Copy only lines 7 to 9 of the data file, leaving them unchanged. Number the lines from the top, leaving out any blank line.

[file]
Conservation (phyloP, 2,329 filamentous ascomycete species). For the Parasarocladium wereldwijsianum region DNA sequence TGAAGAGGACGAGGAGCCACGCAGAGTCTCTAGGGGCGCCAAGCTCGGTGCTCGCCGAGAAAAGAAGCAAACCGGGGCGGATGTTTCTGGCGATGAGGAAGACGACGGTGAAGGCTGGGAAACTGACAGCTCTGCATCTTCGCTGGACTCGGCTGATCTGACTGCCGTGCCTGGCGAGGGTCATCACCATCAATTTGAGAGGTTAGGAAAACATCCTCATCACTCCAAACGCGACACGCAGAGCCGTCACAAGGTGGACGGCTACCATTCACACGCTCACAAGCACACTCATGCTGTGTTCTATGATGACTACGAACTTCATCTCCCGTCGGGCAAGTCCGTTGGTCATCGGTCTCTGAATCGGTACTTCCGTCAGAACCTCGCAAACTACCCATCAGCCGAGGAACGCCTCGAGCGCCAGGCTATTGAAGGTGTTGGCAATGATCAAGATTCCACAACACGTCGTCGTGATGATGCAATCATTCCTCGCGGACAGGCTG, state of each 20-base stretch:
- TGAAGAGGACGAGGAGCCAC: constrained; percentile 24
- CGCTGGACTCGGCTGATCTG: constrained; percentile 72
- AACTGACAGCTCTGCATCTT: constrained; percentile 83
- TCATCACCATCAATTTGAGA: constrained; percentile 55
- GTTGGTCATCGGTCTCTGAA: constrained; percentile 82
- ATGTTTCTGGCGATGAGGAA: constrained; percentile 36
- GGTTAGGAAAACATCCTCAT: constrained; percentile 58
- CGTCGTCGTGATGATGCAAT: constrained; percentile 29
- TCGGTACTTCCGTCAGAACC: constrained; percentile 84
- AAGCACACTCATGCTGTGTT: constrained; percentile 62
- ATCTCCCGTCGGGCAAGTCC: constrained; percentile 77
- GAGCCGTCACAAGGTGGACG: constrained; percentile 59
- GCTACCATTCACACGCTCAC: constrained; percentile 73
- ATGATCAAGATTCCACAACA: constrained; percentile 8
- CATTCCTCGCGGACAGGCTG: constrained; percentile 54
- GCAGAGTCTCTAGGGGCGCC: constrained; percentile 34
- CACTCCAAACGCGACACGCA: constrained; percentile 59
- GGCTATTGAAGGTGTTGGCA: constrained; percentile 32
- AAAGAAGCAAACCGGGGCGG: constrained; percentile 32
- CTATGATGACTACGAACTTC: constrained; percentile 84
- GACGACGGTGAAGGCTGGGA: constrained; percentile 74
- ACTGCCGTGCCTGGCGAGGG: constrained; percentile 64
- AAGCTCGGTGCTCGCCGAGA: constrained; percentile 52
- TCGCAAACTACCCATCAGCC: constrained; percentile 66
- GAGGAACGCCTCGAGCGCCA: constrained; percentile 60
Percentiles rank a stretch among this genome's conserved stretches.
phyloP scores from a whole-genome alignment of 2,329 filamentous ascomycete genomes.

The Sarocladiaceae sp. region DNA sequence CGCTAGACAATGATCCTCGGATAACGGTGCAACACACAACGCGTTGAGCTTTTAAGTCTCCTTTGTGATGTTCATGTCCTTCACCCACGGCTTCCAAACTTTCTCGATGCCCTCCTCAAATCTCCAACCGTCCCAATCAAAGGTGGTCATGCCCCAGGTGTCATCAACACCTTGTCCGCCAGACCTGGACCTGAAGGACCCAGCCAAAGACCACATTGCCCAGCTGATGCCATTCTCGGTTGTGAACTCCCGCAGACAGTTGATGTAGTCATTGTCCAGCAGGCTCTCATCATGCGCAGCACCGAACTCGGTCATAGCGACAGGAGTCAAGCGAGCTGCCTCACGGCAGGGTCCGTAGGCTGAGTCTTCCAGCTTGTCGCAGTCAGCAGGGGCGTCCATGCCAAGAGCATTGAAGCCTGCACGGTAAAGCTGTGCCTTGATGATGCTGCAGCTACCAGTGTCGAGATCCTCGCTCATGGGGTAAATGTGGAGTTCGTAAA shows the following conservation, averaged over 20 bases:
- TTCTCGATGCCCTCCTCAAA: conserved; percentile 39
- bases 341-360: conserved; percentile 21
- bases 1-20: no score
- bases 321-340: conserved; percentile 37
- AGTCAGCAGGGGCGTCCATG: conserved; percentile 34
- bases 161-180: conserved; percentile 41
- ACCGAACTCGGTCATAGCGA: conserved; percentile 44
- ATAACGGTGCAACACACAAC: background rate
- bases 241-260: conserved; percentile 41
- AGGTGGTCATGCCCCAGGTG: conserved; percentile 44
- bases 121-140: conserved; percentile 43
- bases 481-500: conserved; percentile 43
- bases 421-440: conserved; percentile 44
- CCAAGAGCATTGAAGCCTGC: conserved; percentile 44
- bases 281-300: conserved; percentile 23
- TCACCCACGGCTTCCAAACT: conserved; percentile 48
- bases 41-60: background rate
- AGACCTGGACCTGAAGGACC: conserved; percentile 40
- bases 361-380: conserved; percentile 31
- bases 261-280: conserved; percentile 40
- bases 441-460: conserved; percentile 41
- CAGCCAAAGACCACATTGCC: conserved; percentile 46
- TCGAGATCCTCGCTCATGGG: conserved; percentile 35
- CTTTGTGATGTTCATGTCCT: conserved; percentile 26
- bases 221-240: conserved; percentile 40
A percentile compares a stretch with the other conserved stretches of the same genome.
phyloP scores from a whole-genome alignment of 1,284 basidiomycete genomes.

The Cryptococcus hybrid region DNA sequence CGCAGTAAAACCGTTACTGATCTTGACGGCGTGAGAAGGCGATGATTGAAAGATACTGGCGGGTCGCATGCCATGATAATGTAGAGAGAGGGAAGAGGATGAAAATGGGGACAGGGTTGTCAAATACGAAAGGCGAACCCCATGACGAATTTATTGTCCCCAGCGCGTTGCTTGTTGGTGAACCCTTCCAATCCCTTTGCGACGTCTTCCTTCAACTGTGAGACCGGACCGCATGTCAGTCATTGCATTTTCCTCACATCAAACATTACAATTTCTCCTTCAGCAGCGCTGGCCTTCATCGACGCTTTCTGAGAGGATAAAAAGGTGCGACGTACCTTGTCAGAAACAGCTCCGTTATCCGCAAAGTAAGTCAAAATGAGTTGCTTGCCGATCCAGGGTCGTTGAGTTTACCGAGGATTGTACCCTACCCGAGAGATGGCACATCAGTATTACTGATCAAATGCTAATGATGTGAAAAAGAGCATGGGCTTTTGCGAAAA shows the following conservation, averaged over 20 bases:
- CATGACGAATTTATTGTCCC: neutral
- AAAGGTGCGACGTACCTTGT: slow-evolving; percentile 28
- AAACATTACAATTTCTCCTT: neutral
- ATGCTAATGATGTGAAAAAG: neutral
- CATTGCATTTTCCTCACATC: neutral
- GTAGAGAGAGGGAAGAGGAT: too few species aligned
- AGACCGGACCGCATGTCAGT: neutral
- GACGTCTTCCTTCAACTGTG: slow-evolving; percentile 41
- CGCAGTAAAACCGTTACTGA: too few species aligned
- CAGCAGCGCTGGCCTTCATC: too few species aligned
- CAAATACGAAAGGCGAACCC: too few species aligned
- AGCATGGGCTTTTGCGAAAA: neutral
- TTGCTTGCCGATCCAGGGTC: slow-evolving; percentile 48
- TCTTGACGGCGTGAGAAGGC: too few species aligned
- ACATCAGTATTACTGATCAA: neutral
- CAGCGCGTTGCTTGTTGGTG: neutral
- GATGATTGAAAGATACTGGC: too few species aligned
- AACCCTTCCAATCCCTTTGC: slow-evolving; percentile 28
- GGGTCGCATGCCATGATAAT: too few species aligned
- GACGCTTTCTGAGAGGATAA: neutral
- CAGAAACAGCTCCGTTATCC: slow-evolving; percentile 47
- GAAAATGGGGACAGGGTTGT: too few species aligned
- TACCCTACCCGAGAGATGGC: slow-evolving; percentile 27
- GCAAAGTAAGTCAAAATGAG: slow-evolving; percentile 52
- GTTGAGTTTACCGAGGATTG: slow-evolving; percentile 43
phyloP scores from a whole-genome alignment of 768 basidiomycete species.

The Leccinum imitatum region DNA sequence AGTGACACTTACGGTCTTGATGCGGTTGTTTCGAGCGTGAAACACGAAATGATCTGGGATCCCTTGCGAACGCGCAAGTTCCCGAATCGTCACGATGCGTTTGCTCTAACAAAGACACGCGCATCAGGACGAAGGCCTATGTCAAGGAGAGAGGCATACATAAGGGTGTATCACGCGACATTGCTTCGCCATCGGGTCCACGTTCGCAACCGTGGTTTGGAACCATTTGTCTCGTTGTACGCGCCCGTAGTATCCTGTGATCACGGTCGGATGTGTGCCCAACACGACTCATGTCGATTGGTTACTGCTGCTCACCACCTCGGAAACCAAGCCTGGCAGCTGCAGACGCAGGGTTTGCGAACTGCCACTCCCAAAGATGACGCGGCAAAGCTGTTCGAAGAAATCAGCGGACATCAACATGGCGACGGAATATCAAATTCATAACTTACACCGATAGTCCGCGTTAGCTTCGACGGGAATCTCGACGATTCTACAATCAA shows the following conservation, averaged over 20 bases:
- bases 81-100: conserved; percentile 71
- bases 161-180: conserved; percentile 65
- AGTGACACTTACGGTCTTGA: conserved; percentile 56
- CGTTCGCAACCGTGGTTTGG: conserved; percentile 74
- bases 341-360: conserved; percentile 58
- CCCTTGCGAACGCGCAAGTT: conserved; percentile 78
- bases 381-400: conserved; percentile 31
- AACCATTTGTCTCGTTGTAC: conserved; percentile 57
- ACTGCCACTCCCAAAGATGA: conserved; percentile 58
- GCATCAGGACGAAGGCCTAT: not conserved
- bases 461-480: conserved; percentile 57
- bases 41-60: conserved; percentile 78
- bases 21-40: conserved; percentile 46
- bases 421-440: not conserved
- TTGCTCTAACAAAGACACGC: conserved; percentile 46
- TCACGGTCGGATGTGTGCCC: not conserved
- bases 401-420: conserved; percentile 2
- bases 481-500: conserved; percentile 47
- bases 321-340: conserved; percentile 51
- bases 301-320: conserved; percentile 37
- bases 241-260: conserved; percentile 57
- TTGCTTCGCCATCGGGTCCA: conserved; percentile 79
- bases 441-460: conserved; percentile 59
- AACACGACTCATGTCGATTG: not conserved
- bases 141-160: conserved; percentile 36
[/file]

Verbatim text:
- ATGTTTCTGGCGATGAGGAA: constrained; percentile 36
- GGTTAGGAAAACATCCTCAT: constrained; percentile 58
- CGTCGTCGTGATGATGCAAT: constrained; percentile 29